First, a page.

About a year ago, the Ione Sands Motorcross Park
outside Ione was in the news due to neighbors’ concerns about noise and public health impacts from the project. The motorcycle park was constructed on the site of a sand and gravel mine in early 2017 and began operating without a county permit and in conflict with the general plan designation and zoning for the site. Numerous videos of the project as well as facility and event descriptions have been posted on the Internet.
In March 2017, the landowner, U.S. Mine Corporation, applied to the county for a general plan change, zoning change, and conditional use permit for the facility that proposed holding events with up to 10,000 attendees. It did not disclose that motorcycle tracks had already been constructed on the site.
The company later withdrew the application and submitted a new one, again failing to disclose the presence of an operating motorcross facility, according to concerned neighbors who have carefully documented the site’s history. The revised use permit application is for a private motorcross facility open daily for training, testing, and product development with up to 50 participants per day.
Due to the neighbors’ complaints last winter, the county issued a notice of violation to the park’s owners and required them to close the facility until it was legally permitted. However, neighbors allege that Internet videos show the facility available for use well into 2018.
This summer, at county Technical Advisory Committee meetings regarding the application, neighbors raised concerns about crystalline silica blowing off the site and into their neighborhoods. Exposure to crystalline silica dust can cause serious diseases, including silicosis, lung cancer, chronic obstructive pulmonary disease, and kidney disease. This and other concerns about the project led the committee to recommend that a full environmental impact report be prepared for the project.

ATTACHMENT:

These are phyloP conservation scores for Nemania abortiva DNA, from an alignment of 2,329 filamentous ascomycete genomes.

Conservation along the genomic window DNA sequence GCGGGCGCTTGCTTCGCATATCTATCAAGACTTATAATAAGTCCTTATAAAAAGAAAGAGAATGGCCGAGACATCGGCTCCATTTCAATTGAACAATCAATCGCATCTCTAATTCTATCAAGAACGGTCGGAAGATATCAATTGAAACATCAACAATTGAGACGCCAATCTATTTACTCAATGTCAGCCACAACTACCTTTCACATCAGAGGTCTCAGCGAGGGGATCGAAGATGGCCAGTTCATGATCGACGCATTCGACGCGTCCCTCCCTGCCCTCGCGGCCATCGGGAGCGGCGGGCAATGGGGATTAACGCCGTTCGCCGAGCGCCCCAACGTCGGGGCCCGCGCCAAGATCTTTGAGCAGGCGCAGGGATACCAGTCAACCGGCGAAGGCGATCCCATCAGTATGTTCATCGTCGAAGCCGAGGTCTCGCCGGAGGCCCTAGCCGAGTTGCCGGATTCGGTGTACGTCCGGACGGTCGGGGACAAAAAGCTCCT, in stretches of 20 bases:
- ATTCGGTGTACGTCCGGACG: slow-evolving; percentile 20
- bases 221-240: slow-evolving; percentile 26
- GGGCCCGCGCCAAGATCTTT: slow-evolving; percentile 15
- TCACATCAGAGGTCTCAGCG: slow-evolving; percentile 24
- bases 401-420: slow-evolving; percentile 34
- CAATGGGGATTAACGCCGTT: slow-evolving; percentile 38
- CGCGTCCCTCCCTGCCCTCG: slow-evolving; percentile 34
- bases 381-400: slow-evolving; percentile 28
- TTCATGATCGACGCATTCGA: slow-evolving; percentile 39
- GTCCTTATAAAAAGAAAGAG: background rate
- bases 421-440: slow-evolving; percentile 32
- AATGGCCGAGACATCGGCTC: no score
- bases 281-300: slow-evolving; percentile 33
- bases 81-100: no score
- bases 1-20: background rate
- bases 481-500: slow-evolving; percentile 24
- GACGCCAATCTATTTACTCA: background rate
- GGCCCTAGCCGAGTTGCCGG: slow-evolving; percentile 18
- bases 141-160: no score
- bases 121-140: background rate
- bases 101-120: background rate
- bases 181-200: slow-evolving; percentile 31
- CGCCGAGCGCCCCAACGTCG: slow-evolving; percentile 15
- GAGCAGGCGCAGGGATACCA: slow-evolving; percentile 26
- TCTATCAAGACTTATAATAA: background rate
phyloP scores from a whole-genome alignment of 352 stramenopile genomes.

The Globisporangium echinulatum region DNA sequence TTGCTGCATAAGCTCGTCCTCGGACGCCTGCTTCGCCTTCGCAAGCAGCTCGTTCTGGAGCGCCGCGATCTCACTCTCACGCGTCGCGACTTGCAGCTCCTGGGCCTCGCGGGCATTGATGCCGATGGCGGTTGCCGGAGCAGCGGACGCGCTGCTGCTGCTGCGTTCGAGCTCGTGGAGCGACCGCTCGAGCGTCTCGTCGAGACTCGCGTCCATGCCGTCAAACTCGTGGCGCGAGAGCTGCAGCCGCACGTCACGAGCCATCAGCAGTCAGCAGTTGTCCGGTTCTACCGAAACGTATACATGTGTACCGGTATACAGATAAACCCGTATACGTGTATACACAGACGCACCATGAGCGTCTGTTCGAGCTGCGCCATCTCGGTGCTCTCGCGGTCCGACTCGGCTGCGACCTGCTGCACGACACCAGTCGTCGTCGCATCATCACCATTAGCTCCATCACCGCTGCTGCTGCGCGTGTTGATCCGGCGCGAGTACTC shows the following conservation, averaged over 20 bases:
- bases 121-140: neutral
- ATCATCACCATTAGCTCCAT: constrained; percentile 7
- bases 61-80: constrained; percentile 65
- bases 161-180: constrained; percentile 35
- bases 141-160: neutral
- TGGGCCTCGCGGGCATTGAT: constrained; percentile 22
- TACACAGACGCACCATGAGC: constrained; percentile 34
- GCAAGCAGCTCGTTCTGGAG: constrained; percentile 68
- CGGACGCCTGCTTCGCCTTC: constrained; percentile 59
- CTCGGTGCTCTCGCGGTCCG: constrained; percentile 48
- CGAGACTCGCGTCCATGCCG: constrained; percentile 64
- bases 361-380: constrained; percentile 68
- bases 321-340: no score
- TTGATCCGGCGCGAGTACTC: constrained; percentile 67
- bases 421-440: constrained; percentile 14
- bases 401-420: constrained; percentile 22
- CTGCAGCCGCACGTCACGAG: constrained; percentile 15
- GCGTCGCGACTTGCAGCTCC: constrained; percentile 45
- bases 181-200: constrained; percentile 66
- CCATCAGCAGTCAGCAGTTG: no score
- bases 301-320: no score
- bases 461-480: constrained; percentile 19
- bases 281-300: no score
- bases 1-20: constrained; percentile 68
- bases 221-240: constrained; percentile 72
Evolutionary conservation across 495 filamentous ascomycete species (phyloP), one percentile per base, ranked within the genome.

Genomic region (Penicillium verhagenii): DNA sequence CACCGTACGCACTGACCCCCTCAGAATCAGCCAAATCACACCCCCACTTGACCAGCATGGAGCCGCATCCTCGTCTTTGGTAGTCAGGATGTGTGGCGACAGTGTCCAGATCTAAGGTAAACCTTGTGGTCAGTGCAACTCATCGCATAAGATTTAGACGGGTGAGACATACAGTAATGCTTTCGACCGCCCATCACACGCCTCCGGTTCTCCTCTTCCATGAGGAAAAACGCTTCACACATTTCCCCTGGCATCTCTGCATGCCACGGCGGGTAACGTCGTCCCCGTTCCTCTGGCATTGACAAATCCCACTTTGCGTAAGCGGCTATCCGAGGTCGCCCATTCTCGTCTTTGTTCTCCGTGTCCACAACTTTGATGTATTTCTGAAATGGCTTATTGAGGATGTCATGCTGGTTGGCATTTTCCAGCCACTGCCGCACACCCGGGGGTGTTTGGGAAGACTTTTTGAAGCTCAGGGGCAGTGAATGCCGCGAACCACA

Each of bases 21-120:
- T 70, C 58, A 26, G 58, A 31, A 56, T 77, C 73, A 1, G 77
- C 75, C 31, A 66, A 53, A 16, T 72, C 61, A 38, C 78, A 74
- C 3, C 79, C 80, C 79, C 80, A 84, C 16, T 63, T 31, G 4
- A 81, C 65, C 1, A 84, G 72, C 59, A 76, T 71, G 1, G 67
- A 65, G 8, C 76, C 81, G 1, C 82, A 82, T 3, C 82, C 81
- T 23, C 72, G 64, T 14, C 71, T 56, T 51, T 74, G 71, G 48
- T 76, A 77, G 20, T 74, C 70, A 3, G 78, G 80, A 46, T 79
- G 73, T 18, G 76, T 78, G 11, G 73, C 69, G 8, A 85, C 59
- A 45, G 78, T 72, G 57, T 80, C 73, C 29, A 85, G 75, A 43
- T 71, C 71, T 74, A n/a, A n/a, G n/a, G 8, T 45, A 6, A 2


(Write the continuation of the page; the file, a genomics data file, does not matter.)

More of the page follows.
On November 13, the Amador County Planning Commission held a “scoping session” for the EIR. On Foothill Conservancy’s behalf, attorney Michael Graf submitted a letter for the meeting. It expressed our concerns that the EIR address issues including air pollution, runoff, noise, biological resources, and traffic. We also expressed concern about the lack of specificity in the project application and pointed out that the EIR must detail exactly what is being proposed for the site. Conservancy Director Susan Bragstad summarized our concerns at the commission meeting.
At the meeting, a number of Ione-area residents expressed similar concerns, especially about noise and the health hazards posed by silica dust. One resident said he mistook the dust from the track as a fire when he was driving home one day. Others were concerned about traffic, reduced property values, and reduced visibility on Highway 124 due to blowing dust. Since the tracks are built on mine waste that likely contains valuable minerals, mining consultant Tim Smith expressed concern that permitting the project could prevent mining of those resources.
The planning commissioners voted to extend the scoping period for the EIR to the end of November so that more local residents would have time to comment. Unless the applicant chooses not to go forward, the county will select an EIR consultant and release a draft EIR for public review sometime next year.
We will continue to follow this project and coordinate with concerned local residents as it moves through the EIR process.